The Print and Book Arts Studio at George Mason University is repositioning its practices and program toward an environmentally conscious and sustainable future.
Christopher Kardambikis, assistant professor and director of printmaking and book arts at Mason’s School of Art, was determined to pivot and focus his operations and program on non-toxic, energy-efficient and environmentally friendly printmaking processes. reuse of scrap paper into new usable sheets. .
In fall 2022, Kardambikis received $20,000 from the Office of Sustainability’s Patriot Green Fund – a grant program at Mason facilities that enables the campus community to contribute to solutions that reduce the environmental impact of Mason – for the purchase of a new Risograph printer to help ensure its durability. assignment. This machine uses a stencil-based, monochrome printing process, which prepares students for commercial printing applications. It is ENERGY STAR certified and uses 95% less energy than photocopiers. It also does not produce greenhouse gases or air pollutants.
“The Lasting Print Studio has strived to put student publications at the center of our work and our curriculum,” Kardambikis said. “It’s exciting to provide the Risograph machine as a tool for our students to print and distribute their own comic books, zines. It’s even better to know they’re using an environmentally friendly and responsible process. .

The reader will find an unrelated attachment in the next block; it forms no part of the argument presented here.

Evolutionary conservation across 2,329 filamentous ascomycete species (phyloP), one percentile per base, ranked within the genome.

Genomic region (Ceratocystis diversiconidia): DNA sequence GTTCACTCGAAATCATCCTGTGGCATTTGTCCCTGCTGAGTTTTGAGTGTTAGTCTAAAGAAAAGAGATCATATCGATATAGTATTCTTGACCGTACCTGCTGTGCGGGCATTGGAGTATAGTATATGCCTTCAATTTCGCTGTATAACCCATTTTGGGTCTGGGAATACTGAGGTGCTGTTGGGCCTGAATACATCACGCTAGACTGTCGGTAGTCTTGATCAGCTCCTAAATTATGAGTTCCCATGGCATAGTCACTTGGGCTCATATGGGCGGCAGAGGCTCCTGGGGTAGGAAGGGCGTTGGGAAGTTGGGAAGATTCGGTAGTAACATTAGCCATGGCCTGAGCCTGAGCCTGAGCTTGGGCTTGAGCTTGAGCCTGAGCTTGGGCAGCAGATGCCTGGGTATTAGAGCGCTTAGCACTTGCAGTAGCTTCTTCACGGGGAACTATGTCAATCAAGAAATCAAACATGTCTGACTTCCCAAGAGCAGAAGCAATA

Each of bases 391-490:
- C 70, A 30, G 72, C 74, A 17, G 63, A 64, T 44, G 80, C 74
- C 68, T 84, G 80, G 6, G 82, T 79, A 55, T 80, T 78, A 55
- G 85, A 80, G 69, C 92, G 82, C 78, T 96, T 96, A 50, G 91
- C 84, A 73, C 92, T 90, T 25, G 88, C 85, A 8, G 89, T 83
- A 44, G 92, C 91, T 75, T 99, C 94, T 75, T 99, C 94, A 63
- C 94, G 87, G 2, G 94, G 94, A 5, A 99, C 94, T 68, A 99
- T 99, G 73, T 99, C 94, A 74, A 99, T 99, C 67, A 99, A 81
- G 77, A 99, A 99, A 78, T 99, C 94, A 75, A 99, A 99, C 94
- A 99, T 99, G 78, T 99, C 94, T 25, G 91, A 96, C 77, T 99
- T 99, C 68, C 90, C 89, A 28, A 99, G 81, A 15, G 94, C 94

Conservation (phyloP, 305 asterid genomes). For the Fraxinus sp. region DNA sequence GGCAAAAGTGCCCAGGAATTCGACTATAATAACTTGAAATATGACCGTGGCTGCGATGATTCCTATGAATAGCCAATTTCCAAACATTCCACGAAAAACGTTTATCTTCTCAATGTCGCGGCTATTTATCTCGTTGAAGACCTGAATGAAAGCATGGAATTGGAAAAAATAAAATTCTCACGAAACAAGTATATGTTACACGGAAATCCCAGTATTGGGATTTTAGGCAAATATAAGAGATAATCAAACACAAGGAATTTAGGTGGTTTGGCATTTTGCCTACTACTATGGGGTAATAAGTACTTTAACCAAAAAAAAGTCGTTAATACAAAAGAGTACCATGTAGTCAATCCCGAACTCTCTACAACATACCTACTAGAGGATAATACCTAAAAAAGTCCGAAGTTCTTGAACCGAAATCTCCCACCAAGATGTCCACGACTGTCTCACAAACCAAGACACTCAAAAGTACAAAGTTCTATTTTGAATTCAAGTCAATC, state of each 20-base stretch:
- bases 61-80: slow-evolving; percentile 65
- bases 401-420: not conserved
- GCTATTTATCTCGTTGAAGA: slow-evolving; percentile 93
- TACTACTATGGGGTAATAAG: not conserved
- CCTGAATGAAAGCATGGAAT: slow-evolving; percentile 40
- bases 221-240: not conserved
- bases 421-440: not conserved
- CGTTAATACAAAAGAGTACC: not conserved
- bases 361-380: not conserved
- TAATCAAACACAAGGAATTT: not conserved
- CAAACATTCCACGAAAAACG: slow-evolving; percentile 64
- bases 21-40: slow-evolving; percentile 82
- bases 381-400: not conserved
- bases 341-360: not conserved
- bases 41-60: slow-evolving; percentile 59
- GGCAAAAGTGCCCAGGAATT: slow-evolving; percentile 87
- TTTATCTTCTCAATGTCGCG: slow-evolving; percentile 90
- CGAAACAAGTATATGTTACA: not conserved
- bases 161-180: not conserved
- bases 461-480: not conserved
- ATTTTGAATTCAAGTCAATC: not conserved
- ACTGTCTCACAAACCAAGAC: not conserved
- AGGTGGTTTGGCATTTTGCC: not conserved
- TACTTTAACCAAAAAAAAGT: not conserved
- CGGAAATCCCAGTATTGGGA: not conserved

In addition, the Patriot Green Fund also purchased new molds and trays for the studio, which are used for papermaking. This allows students to learn about the processes of creating new sheets of paper from a pulp mixture of scrap paper in a hands-on environment. The printing studio holds weekly papermaking sessions to recycle old prints and previously used paper into fresh new sheets for use during class.
“Our studio is building a full materials lifecycle – with students participating in every stage of production to turn waste into finely crafted books and comics,” Kardambikis said.
By making its own paper, the studio can recycle all the paper used in the classroom to maintain a constant supply of new hand-formed paper available for fine art printing. Paper made in the classroom also reduces the cost of engraving for students, which can be a significant expense for screen printing and woodblock printing.
Kardambikis also said allowing students to be directly involved in producing materials that can be used by the whole class helps create a sense of community.
These tools were quickly put to use this semester in a new course, AVT 496 Dynamic Publishing: Comics Production. This class offers students the opportunity to learn from DC-based cartoonist Adam Griffiths.
The Risograph will support the production of Griffiths’ new graphic novel, which will be designed, printed and distributed by course students. Additionally, students have the opportunity to get feedback from Griffiths on their own comics.